Arbor Day tree planting to honor John and Linda Dunn

contact: Jeanne Baron
| WMU News

KALAMAZOO, Mich.—A decade of service to Western Michigan University by outgoing President John M. Dunn and First Lady Linda Dunn will be recognized during WMU's celebration of national Arbor Day.

The event will take place at noon Friday, April 21, near Goldsworth Valley Pond on the main campus. This will be the University's 12th consecutive observance of Arbor Day, which is nationally observed on the last Friday in April.

WMU's celebration

Eastern white pine

Members of the campus and local communities will gather on the north side of the pond for a brief program. This year, two white pines will be planted in honor of the many contributions made by the Dunns. The president, who has made sustainability a hallmark of his administration, will be at an out-of-state meeting and unable to attend.

Michigan's state tree is the white pine, and as an evergreen, it represents immortality. In addition, the white pine often is called the tree of peace, given that it symbolizes the Great Peace that united the separate Haudenosaunee (Iroquois) nations.

The main speaker for 2017's Arbor Day program will be Annalisa Wilder, a WMU student from Decatur majoring in political science. She will speak about a leadership and sustainable development project she is working on with the aid of an Office for Sustainability grant she received that supports the planting of numerous trees and shrubs around the Goldsworth Valley Pond.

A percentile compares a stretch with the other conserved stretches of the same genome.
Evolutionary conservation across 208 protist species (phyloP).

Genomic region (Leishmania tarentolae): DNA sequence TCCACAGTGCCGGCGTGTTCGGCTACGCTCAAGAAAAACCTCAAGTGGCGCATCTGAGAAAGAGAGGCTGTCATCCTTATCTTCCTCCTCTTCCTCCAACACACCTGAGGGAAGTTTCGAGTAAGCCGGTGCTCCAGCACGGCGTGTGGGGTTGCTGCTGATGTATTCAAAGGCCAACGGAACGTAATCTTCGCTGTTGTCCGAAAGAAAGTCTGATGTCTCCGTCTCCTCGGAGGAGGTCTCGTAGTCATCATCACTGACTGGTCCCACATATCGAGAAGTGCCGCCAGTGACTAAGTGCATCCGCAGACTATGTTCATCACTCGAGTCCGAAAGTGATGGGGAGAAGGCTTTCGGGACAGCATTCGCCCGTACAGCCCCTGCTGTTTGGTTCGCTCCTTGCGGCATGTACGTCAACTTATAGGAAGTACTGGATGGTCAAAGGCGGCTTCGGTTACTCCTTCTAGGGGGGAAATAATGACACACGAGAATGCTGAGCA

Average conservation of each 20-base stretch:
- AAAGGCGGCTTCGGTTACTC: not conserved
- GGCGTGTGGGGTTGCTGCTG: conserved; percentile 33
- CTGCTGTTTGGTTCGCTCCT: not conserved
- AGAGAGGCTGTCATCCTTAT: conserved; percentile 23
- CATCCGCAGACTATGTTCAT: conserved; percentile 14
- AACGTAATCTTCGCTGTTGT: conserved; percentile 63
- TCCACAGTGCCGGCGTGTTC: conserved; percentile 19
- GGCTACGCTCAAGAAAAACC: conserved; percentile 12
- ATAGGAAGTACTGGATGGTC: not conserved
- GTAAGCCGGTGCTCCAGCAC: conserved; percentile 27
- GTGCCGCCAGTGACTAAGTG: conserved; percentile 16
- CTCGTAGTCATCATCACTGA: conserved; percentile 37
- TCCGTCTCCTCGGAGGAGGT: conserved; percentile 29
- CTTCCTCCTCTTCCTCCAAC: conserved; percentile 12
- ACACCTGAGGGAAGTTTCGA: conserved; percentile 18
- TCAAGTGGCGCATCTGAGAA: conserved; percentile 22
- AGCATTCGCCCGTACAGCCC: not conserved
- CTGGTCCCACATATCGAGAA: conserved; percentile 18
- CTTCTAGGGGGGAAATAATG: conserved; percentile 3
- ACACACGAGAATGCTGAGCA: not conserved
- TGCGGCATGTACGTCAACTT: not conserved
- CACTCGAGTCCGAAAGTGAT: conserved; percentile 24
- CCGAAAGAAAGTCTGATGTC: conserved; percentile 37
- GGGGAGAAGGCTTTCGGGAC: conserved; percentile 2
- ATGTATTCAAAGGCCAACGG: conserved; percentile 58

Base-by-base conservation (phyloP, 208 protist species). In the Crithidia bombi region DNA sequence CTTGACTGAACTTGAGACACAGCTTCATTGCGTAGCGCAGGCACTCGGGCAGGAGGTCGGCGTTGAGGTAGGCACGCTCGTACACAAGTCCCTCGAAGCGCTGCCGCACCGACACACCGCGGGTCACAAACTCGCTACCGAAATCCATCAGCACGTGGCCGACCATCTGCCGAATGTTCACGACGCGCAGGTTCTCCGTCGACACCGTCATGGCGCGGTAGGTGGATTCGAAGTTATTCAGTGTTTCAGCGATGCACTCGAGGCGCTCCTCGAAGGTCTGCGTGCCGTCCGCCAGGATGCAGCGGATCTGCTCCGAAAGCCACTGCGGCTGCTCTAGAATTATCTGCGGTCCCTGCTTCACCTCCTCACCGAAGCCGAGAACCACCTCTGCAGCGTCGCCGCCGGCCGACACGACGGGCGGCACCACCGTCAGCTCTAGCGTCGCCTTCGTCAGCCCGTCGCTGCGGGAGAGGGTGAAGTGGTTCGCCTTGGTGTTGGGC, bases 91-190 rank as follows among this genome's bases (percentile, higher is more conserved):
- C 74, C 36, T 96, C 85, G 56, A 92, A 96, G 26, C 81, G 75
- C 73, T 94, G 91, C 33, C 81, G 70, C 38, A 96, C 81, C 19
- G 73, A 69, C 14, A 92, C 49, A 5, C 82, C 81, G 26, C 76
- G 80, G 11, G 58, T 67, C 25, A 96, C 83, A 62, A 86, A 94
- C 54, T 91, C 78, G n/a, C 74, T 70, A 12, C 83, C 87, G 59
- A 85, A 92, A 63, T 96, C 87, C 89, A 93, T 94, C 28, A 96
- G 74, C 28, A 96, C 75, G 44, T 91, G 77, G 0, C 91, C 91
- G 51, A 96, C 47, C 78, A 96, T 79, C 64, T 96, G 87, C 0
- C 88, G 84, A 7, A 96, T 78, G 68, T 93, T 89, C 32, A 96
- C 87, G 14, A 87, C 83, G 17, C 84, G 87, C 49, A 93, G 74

This year's celebration is being staged in collaboration with the Western Student Association and Students for a Sustainable Earth.

For more information about the event, contact Darrell Junkins, a grounds supervisor in WMU's landscape services, at or (269) 387-8557.

WMU's tree stewardship

Arbor Day is a component of the nonprofit Arbor Day Foundation's conservation and education efforts to make the world greener and, therefore, healthier. WMU is doing its part by not only systematically improving the two nature preserves it owns in Kalamazoo, but also by caring for and periodically increasing the more than 4,800 landscape trees on campus.

That commitment to forestry stewardship was recognized again in February, when the Arbor Day Foundation certified WMU as a Tree Campus USA for the ninth consecutive year. The Tree Campus program helps colleges and universities establish and sustain healthy community forests as well as promotes student involvement.

WMU was one of 29 U.S. colleges and universities, and only two in Michigan, to be recognized by the Tree Campus program during its inaugural year in 2008. To retain the designation, it has to meet five standards for sustainable campus forestry and be recertified each year.

For more information about campus natural areas and trees, visit

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